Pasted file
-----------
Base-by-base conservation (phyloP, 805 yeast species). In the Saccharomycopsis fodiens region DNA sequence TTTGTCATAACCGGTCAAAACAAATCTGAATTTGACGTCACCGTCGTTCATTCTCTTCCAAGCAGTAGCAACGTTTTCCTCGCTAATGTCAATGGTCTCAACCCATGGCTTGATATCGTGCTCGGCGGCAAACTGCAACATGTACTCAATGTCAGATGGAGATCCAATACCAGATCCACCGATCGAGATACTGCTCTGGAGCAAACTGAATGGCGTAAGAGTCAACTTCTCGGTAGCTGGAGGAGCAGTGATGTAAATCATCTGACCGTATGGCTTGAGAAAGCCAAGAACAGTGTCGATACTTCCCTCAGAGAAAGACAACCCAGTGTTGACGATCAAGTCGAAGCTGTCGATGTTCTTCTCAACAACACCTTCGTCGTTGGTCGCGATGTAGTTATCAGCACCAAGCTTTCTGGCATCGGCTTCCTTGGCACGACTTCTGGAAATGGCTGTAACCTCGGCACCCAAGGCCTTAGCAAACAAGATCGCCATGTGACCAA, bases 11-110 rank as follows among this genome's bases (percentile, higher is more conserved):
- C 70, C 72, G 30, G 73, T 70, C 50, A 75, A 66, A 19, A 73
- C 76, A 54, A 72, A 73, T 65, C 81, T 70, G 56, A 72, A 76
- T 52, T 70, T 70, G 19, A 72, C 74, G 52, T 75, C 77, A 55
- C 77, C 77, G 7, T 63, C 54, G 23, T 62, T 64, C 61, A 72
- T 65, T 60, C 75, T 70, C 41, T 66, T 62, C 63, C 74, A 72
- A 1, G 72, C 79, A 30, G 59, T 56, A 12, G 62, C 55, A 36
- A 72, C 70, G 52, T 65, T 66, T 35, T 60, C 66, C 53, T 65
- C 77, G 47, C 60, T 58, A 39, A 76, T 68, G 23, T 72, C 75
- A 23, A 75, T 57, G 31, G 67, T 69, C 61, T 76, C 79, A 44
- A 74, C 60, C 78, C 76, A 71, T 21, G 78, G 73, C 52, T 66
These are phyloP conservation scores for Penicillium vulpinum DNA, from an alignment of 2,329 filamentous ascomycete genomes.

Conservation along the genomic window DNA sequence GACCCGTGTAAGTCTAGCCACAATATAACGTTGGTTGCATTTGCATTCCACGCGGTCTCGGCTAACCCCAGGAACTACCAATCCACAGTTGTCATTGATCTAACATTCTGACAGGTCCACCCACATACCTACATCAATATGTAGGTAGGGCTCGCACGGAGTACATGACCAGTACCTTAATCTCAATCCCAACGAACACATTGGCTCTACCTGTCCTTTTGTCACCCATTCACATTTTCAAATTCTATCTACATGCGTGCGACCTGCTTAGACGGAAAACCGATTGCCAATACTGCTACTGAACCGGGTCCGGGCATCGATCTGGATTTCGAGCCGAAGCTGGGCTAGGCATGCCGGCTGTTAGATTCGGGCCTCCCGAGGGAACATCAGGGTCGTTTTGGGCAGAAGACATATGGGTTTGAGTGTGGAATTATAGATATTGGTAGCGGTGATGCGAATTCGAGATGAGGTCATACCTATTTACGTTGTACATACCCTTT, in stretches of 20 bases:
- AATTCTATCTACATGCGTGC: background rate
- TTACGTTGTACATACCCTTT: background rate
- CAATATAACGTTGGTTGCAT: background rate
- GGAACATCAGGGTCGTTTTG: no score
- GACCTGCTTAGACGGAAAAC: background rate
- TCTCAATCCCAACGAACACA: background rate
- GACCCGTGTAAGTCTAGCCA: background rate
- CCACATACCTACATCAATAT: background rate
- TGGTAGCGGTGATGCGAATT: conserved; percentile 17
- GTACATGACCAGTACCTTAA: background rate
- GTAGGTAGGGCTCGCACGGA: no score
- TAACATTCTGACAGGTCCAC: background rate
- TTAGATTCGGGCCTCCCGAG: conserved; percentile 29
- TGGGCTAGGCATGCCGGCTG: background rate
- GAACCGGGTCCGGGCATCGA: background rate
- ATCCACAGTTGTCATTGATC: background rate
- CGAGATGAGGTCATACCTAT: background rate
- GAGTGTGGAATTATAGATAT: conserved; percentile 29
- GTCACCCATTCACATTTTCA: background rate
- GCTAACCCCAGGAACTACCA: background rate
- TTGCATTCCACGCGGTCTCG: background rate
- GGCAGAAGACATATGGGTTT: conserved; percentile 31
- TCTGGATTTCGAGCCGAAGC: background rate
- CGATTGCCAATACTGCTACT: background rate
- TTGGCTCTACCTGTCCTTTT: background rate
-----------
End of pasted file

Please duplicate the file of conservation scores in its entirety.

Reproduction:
Base-by-base conservation (phyloP, 805 yeast species). In the Saccharomycopsis fodiens region DNA sequence TTTGTCATAACCGGTCAAAACAAATCTGAATTTGACGTCACCGTCGTTCATTCTCTTCCAAGCAGTAGCAACGTTTTCCTCGCTAATGTCAATGGTCTCAACCCATGGCTTGATATCGTGCTCGGCGGCAAACTGCAACATGTACTCAATGTCAGATGGAGATCCAATACCAGATCCACCGATCGAGATACTGCTCTGGAGCAAACTGAATGGCGTAAGAGTCAACTTCTCGGTAGCTGGAGGAGCAGTGATGTAAATCATCTGACCGTATGGCTTGAGAAAGCCAAGAACAGTGTCGATACTTCCCTCAGAGAAAGACAACCCAGTGTTGACGATCAAGTCGAAGCTGTCGATGTTCTTCTCAACAACACCTTCGTCGTTGGTCGCGATGTAGTTATCAGCACCAAGCTTTCTGGCATCGGCTTCCTTGGCACGACTTCTGGAAATGGCTGTAACCTCGGCACCCAAGGCCTTAGCAAACAAGATCGCCATGTGACCAA, bases 11-110 rank as follows among this genome's bases (percentile, higher is more conserved):
- C 70, C 72, G 30, G 73, T 70, C 50, A 75, A 66, A 19, A 73
- C 76, A 54, A 72, A 73, T 65, C 81, T 70, G 56, A 72, A 76
- T 52, T 70, T 70, G 19, A 72, C 74, G 52, T 75, C 77, A 55
- C 77, C 77, G 7, T 63, C 54, G 23, T 62, T 64, C 61, A 72
- T 65, T 60, C 75, T 70, C 41, T 66, T 62, C 63, C 74, A 72
- A 1, G 72, C 79, A 30, G 59, T 56, A 12, G 62, C 55, A 36
- A 72, C 70, G 52, T 65, T 66, T 35, T 60, C 66, C 53, T 65
- C 77, G 47, C 60, T 58, A 39, A 76, T 68, G 23, T 72, C 75
- A 23, A 75, T 57, G 31, G 67, T 69, C 61, T 76, C 79, A 44
- A 74, C 60, C 78, C 76, A 71, T 21, G 78, G 73, C 52, T 66
These are phyloP conservation scores for Penicillium vulpinum DNA, from an alignment of 2,329 filamentous ascomycete genomes.

Conservation along the genomic window DNA sequence GACCCGTGTAAGTCTAGCCACAATATAACGTTGGTTGCATTTGCATTCCACGCGGTCTCGGCTAACCCCAGGAACTACCAATCCACAGTTGTCATTGATCTAACATTCTGACAGGTCCACCCACATACCTACATCAATATGTAGGTAGGGCTCGCACGGAGTACATGACCAGTACCTTAATCTCAATCCCAACGAACACATTGGCTCTACCTGTCCTTTTGTCACCCATTCACATTTTCAAATTCTATCTACATGCGTGCGACCTGCTTAGACGGAAAACCGATTGCCAATACTGCTACTGAACCGGGTCCGGGCATCGATCTGGATTTCGAGCCGAAGCTGGGCTAGGCATGCCGGCTGTTAGATTCGGGCCTCCCGAGGGAACATCAGGGTCGTTTTGGGCAGAAGACATATGGGTTTGAGTGTGGAATTATAGATATTGGTAGCGGTGATGCGAATTCGAGATGAGGTCATACCTATTTACGTTGTACATACCCTTT, in stretches of 20 bases:
- AATTCTATCTACATGCGTGC: background rate
- TTACGTTGTACATACCCTTT: background rate
- CAATATAACGTTGGTTGCAT: background rate
- GGAACATCAGGGTCGTTTTG: no score
- GACCTGCTTAGACGGAAAAC: background rate
- TCTCAATCCCAACGAACACA: background rate
- GACCCGTGTAAGTCTAGCCA: background rate
- CCACATACCTACATCAATAT: background rate
- TGGTAGCGGTGATGCGAATT: conserved; percentile 17
- GTACATGACCAGTACCTTAA: background rate
- GTAGGTAGGGCTCGCACGGA: no score
- TAACATTCTGACAGGTCCAC: background rate
- TTAGATTCGGGCCTCCCGAG: conserved; percentile 29
- TGGGCTAGGCATGCCGGCTG: background rate
- GAACCGGGTCCGGGCATCGA: background rate
- ATCCACAGTTGTCATTGATC: background rate
- CGAGATGAGGTCATACCTAT: background rate
- GAGTGTGGAATTATAGATAT: conserved; percentile 29
- GTCACCCATTCACATTTTCA: background rate
- GCTAACCCCAGGAACTACCA: background rate
- TTGCATTCCACGCGGTCTCG: background rate
- GGCAGAAGACATATGGGTTT: conserved; percentile 31
- TCTGGATTTCGAGCCGAAGC: background rate
- CGATTGCCAATACTGCTACT: background rate
- TTGGCTCTACCTGTCCTTTT: background rate